The Japan Mobility Show is back in Tokyo after a four year hiatus.
And, as well as the automotive innovation you’d expect, it’s packed with all the futuristic tech, robots and videogame-icons you’ve been craving.
YOU CAN SEE ONE OF THE GROUNDBREAKING GADGETS IN ACTION BELOW:
Japan Mobility Show opens to the public from 27 October to 5 November.
1. Pac-Man Kart
A crossover between Namco and Funve offers a mixed reality experience that puts you directly in the Pac-Man maze.
Sitting in a go-kart, you wear VR goggles that show you the maze outline and dots for you to gobble up.
But you still have to be wary of ghosts – when you’re caught, your kart will even spin around!
With plenty of exciting gaming updates in the pipeline – this is taking it to a whole new level.
2. A robotics slam dunk
You’re probably not thinking about a robot.
CUE3 has been developed by Toyota.
The humanoid robot accurately scores free throws one after another.
It even set the Guinness World Record for most consecutively sunk free throws with a total of 2020.
3. Exo-llent outfit
Skeletonics is an exoskeleton suit.
It gives the wearer the unique experience of being a nine-foot tall robot straight from a Power Rangers or Masked Rider show.
Despite its size, it is smooth, flexible, and easy to operate.
It also relies on the wearer’s kinetic energy to move, requiring no external electricity.
4. No waiting around
Developed by SoftBank Robotics, Servi is a food service robot.
The little gizmo helps restaurants, hotels and bars deliver customers their orders quickly and efficiently.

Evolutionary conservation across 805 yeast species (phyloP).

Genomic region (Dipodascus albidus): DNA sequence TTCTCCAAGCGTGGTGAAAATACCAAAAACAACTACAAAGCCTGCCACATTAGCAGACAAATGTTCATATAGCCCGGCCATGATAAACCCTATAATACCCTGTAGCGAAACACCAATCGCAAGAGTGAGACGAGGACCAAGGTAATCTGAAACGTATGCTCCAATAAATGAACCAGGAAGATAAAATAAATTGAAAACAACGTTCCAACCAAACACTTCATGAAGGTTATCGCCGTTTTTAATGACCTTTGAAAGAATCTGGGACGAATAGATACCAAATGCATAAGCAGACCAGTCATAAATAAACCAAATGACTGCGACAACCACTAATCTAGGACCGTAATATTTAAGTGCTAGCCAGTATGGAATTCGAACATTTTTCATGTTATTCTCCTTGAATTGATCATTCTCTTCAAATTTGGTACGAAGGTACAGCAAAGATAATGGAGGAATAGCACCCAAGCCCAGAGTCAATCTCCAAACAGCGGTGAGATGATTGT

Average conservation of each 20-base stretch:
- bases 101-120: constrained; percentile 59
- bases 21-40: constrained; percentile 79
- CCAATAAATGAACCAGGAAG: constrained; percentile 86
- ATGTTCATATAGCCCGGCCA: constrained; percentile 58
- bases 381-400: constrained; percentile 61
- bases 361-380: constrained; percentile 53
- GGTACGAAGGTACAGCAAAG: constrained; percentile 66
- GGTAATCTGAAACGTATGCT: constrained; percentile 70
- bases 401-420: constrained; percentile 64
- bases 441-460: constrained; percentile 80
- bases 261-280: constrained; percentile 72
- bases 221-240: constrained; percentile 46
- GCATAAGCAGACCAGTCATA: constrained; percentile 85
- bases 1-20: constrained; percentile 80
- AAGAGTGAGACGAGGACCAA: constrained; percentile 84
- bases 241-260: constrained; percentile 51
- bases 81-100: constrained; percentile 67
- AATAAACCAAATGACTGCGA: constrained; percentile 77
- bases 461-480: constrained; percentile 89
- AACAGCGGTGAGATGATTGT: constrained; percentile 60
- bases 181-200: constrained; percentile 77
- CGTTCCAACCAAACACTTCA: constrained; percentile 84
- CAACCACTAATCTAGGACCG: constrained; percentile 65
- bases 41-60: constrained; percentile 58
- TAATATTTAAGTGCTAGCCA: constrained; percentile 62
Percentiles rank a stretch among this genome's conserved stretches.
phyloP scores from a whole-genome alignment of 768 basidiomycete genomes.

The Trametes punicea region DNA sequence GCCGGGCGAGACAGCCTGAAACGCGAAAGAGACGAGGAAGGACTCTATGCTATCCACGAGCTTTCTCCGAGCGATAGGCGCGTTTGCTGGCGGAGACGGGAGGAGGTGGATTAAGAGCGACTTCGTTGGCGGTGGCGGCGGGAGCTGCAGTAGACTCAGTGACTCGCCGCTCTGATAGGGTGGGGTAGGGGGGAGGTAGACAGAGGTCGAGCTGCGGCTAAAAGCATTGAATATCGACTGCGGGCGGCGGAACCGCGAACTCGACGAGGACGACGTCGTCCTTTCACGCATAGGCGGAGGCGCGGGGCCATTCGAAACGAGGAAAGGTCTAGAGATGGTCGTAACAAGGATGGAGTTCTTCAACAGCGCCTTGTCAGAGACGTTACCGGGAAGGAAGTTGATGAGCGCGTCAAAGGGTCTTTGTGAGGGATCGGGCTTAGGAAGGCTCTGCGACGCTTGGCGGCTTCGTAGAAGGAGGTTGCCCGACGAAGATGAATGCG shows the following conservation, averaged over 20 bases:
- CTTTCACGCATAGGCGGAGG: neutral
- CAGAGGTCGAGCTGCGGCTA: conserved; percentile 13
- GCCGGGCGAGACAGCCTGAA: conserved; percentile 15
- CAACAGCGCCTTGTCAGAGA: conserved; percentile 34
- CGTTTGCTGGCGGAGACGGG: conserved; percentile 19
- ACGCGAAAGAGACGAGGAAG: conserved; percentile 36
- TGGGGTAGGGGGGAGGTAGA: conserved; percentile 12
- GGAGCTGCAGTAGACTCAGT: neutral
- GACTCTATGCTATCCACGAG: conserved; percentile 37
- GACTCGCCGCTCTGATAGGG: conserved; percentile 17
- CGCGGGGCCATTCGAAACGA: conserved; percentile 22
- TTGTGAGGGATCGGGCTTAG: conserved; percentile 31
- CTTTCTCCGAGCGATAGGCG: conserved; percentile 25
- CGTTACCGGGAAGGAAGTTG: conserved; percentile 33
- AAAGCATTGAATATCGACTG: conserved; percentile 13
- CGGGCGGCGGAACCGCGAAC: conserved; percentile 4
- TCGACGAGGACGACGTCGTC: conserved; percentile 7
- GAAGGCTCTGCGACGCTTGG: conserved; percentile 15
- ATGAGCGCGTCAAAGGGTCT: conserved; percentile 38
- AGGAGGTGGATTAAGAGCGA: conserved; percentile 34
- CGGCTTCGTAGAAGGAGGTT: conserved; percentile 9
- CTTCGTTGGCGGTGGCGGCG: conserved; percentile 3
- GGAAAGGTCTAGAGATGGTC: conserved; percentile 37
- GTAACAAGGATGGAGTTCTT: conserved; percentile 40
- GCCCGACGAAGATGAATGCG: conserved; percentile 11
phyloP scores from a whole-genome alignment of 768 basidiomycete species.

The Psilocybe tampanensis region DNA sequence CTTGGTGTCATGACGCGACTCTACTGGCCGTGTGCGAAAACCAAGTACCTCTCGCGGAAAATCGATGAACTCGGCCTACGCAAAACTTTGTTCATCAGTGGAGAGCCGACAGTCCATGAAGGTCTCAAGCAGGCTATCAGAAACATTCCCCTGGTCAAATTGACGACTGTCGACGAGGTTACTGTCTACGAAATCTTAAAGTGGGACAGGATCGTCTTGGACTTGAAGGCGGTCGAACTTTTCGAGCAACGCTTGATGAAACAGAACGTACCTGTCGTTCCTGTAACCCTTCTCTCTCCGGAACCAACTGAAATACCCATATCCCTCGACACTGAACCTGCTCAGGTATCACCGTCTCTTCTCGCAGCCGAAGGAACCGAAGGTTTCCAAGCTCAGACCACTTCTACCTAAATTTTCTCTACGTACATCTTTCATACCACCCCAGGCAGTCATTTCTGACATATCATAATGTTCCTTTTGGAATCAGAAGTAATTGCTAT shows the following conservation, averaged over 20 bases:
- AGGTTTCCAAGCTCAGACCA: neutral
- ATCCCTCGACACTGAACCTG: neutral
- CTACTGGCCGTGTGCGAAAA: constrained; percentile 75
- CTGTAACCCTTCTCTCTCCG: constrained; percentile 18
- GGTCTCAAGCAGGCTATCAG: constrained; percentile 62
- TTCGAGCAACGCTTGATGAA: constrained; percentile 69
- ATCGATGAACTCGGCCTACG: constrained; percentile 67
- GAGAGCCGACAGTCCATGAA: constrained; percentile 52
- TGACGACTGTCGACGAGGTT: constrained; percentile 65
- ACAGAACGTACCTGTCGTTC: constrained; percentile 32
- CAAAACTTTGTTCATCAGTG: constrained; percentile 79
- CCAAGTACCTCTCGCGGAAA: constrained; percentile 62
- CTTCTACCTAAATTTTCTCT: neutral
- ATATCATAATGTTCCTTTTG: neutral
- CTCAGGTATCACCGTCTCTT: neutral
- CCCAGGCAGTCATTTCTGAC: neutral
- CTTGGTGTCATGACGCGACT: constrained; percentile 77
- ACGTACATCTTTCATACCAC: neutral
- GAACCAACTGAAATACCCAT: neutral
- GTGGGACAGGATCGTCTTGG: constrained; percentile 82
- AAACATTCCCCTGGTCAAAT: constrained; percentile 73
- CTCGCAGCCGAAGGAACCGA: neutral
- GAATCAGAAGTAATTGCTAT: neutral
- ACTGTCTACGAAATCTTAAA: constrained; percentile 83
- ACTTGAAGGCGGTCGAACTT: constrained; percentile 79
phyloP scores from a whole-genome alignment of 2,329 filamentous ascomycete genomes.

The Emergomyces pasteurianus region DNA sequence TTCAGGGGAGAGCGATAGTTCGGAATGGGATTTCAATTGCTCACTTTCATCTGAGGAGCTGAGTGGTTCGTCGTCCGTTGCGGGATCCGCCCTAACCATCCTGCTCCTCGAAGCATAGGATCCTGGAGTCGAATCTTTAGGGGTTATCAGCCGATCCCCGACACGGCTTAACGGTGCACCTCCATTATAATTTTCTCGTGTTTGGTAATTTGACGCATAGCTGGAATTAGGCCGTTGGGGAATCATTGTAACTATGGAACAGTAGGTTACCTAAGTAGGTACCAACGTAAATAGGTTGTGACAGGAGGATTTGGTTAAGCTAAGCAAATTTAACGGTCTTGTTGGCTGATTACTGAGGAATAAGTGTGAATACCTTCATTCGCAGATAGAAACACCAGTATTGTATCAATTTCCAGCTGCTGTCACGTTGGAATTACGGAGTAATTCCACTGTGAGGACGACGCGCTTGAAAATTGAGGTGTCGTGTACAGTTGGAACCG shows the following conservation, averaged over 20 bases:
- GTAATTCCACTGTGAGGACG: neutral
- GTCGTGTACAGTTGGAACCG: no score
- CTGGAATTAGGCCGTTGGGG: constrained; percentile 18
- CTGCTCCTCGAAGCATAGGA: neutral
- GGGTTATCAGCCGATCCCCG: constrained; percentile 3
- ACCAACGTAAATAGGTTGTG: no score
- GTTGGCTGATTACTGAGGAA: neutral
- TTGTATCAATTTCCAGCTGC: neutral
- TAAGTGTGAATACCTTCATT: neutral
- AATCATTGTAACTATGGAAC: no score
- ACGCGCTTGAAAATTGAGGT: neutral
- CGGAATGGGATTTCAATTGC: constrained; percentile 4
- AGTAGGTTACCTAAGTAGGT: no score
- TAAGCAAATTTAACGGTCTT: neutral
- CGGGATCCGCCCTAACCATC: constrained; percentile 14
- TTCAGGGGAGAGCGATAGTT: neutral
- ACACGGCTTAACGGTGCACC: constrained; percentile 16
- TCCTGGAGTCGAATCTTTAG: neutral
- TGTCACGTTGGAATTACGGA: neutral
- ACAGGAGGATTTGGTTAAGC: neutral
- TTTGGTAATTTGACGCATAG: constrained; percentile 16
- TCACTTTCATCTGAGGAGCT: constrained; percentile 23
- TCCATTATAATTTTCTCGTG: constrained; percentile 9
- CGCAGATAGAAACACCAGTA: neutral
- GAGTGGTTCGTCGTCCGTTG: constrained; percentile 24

It uses light detection and ranging (LIDAR) to navigate its environment, returns to its start position when it is done – and it’s pretty adorable.
5. Robot rescue
With earthquakes and typhoons being common in Japan, effective disaster relief is essential.
Kawasaki Heavy Industries has developed the Robust Humanoid Platform, Kaleido to help.
It provides rescue and recovery efforts in situations that normal humans would find difficult.
It’s able to lift 60kg, is extremely durable and made with industrial grade materials.
6. Man or motor?
Man-machine interfaces are a common stable of Japanese science fiction.
And Yamaha are bringing it one step closer to reality with the MOTOROiD2.
The next-gen motorbike can recognise its owner.knowing when to lift its kickstand and when it is being wheeled, rather than ridden.
Yamaha have also gone to some length to make it seem like when you are riding it, you are riding on a person’s back.
This makes the MOTOROiD2 feel more like a buddy than a vehicle.